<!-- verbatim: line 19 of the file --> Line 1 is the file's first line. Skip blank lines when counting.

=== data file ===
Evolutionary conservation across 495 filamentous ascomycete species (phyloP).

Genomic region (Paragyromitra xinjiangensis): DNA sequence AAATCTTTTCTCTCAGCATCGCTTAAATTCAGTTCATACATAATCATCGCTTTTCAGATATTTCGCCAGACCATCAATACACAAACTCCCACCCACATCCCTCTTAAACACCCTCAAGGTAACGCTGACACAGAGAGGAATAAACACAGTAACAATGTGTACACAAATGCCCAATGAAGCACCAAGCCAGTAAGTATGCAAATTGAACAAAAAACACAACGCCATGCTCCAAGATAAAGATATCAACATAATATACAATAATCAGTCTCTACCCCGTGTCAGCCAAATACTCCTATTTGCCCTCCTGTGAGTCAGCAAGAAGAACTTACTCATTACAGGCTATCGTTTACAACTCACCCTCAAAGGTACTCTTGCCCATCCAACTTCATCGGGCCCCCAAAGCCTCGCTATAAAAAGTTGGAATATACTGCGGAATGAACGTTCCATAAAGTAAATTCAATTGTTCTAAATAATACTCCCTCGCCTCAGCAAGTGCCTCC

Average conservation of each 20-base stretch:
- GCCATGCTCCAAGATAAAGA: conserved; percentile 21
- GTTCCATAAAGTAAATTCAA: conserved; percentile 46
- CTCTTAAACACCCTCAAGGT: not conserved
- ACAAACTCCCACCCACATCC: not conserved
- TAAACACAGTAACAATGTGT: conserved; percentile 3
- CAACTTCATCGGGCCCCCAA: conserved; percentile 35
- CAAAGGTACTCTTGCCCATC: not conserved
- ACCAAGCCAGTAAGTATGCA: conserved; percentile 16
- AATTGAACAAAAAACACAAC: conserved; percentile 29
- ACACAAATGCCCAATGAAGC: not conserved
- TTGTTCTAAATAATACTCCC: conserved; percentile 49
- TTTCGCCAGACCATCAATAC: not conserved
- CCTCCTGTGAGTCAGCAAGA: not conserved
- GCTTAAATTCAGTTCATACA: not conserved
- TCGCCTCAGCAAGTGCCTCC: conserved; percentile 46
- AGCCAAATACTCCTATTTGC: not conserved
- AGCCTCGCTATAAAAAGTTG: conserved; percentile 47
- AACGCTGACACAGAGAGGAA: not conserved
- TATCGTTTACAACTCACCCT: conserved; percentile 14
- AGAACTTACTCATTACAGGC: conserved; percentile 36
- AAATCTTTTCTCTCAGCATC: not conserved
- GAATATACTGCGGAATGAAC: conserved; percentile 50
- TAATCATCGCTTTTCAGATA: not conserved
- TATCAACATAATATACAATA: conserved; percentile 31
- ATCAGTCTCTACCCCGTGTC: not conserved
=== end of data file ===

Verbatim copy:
- AGCCAAATACTCCTATTTGC: not conserved